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Breed Profile: Bengal Cats

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Bengal Cats

History

The Bengal cat was only introduced to the UK very recently, having been bred in America during the seventies. Bengals were first developed by crossing Asian Leopard Cats with domestic tabbies which produced first generation hybrid females. Other breeds were then introduced into the mix which included the Burmese, Egyptian Mau and Abyssinian with an end goal of widening the breed’s gene pool.

Care and Characteristics

Bengals are smart, energetic and playful and make great family cats. They  are active and very inquisitive cats that love to be up high and enjoy chasing, climbing and investigating.

There are two distinct Bengal types; Spotted Bengals and Marbled Bengals. Spotted Bengals have a distinct letter “M” on their foreheads found above their outlined eyes. They have a complex scarab marking on each side of their heads with broken spots or streaks running down their necks and over their shoulders before they turn into “rosettes.” These are made up of part of a circle of spots found around a lighter coloured center. Their under bellies can be spotted and their legs can also have broken horizontal spots and/or lines on them. A Bengal’s tail has rings, spots and/or streaks along the whole length with a dark, solid colour at the tip.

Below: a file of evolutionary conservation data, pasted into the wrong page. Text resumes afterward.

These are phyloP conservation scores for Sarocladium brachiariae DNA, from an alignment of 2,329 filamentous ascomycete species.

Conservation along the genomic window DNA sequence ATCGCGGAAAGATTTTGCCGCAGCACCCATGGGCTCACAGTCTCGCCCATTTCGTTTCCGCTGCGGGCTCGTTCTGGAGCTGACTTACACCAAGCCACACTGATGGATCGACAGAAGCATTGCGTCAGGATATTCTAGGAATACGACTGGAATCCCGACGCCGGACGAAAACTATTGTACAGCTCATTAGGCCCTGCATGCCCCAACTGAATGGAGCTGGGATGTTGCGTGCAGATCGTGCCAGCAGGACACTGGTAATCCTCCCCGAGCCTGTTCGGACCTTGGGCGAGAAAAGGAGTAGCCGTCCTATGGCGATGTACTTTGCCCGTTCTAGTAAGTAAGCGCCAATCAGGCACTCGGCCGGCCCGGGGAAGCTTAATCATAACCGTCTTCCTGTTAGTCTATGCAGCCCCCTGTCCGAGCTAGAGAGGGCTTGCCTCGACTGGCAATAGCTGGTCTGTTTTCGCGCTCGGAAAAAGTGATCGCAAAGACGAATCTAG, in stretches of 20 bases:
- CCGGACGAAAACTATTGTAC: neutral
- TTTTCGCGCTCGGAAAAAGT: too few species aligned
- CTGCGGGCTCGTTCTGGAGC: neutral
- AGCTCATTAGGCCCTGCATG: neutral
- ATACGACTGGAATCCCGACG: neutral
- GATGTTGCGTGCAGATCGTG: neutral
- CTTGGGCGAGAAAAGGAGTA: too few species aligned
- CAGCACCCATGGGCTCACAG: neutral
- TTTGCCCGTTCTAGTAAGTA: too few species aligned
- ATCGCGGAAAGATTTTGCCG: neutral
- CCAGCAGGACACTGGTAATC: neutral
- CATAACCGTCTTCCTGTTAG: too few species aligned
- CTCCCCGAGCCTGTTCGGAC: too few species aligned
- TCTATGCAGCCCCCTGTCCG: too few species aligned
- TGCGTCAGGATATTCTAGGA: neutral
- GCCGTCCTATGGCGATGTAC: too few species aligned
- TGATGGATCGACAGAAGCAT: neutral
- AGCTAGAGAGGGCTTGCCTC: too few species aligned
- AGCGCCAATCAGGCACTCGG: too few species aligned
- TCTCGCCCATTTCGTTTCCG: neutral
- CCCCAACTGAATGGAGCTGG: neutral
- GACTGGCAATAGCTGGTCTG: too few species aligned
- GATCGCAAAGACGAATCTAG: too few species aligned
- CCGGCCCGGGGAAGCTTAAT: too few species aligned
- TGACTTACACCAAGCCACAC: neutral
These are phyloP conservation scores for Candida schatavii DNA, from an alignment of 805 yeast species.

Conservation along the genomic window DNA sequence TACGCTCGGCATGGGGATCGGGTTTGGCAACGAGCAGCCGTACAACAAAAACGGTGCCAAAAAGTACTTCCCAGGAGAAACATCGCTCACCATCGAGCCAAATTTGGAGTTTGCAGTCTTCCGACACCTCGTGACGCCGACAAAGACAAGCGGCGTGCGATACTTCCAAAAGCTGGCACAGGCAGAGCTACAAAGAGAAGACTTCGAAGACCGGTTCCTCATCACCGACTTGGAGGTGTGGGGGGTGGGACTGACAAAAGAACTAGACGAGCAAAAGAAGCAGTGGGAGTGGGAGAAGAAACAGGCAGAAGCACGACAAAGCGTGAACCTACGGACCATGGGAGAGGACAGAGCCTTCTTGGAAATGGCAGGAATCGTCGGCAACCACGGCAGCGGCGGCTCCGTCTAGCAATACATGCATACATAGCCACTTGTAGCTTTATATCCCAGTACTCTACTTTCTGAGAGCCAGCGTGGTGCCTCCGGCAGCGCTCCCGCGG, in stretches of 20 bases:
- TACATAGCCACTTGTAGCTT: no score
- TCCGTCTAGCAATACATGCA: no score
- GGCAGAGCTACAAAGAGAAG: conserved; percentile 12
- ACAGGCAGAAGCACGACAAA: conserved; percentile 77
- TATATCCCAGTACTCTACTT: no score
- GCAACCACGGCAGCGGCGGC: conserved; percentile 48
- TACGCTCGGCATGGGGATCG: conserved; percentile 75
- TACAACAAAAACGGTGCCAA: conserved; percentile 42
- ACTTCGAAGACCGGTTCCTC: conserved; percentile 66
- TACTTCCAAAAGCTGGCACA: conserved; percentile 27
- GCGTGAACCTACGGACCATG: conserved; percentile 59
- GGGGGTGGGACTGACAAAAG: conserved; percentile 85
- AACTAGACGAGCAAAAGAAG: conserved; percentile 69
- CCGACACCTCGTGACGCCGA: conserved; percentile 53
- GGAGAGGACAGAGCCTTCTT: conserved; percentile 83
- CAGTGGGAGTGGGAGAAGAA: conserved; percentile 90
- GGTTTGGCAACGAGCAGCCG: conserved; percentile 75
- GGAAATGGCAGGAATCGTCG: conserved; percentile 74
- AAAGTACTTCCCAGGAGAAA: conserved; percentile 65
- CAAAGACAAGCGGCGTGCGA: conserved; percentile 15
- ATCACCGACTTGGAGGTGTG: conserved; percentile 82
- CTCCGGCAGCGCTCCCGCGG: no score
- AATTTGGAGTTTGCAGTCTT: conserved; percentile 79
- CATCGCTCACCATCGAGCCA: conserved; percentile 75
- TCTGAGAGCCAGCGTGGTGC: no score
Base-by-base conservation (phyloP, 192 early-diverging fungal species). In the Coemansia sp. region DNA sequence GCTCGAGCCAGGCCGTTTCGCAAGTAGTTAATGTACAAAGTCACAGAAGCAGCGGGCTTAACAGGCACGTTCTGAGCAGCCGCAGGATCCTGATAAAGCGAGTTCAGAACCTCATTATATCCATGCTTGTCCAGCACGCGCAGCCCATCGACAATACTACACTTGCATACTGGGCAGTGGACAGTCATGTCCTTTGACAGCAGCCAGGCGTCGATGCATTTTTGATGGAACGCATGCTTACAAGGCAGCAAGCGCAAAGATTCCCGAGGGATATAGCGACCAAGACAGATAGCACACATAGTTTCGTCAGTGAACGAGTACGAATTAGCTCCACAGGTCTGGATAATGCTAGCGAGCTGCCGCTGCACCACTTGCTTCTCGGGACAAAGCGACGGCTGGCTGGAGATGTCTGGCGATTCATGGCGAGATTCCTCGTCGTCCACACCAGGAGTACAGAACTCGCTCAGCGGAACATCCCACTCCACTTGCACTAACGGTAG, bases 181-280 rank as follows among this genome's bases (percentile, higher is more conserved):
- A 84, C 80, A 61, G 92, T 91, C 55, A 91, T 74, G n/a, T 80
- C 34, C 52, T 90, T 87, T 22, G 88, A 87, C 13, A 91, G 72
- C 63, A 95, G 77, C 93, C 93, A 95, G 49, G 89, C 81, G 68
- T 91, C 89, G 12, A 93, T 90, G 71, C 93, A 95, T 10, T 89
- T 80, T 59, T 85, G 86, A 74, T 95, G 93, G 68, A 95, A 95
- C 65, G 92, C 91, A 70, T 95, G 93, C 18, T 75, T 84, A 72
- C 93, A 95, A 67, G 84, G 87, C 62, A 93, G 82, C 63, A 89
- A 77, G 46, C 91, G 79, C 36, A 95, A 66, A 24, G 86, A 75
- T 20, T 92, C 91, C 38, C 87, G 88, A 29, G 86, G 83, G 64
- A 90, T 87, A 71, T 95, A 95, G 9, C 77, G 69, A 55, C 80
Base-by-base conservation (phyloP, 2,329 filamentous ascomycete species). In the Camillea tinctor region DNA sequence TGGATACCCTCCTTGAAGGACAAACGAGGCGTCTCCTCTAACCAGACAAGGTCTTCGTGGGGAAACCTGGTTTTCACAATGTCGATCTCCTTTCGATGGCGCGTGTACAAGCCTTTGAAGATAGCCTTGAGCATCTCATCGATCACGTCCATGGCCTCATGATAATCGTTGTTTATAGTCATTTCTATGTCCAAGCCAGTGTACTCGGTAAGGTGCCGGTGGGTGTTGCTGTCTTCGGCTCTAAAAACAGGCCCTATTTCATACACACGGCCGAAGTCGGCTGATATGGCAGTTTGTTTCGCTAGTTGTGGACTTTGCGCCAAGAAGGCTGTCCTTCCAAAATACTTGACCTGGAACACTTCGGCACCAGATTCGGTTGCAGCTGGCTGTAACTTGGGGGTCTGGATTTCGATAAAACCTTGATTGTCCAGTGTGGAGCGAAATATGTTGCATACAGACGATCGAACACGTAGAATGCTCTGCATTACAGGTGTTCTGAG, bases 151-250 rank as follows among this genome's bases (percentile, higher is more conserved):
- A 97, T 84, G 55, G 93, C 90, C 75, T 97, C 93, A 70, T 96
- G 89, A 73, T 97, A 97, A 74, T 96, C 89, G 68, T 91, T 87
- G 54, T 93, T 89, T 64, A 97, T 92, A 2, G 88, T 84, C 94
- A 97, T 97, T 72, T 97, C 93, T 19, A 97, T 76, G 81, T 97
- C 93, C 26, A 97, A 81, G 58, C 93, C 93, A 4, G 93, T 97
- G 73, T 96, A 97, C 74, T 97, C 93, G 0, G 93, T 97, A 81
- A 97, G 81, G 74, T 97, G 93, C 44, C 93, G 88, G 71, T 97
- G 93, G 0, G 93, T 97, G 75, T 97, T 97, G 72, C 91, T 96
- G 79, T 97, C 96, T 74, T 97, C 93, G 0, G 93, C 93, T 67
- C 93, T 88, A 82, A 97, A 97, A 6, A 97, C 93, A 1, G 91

Marbled Bengals spectacles extend to vertical streaks outlined by the letter “M” on their forehead, with broken streaks that run on either side of a complex scarab marking and over their heads right down to their necks and then onto their shoulders. The patterns in their coats are well defined, but not symmetrical which is how cats get their “marbled” look. They can also have spots or broken horizontal lines on their legs. Their tails can be ringed, spotted and/or marbled along the entire length of the tail and always have a solid dark tip.

Health

The average life expectancy of a Bengal is between 12 to 16 years when properly cared for and fed an appropriate, good quality diet to suit their ages.

Bengals are known to be a healthy breed. They do have a few health issues that are occasionally seen and worth knowing about when thinking of sharing a home with one of these cats. The health issues that have been occasionally reported in the breed are as follows:

  • Flat Chested Kitten Syndrome (FCKS)
  • Patellar luxation
  • Hip dysplasia
  • Pyruvate kinase deficiency – Breeders should have stud cats DNA tested
  • Progressive retinal atrophy (PRA) – Breeders should have stud cats tested
  • Hypertrophic Cardiomyopathy

Shedding and Grooming

With their short to medium length coat that’s extremely dense, soft and luxurious to the touch, Bengals need to be groomed on a regular basis to make sure their coats and skin are kept in top condition. Breeders often claim that Bengals are a hypoallergenic breed and one less likely to cause an allergic reaction, as they produce lower levels of allergens.

Breed Profile: Bengal

  • Size: Large (4.5kg to 9kg)
  • Life Span: up to 16 years
  • Colour: Brown spotted, marble or snow spotted
  • Grooming: Regular brushing
  • Health: Generally healthy

Breed Traits

Chatty | Playful |Affectionate| Energetic | Active | Intelligent | Loyal | loveable | Sociable

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By Melissa Pickburn

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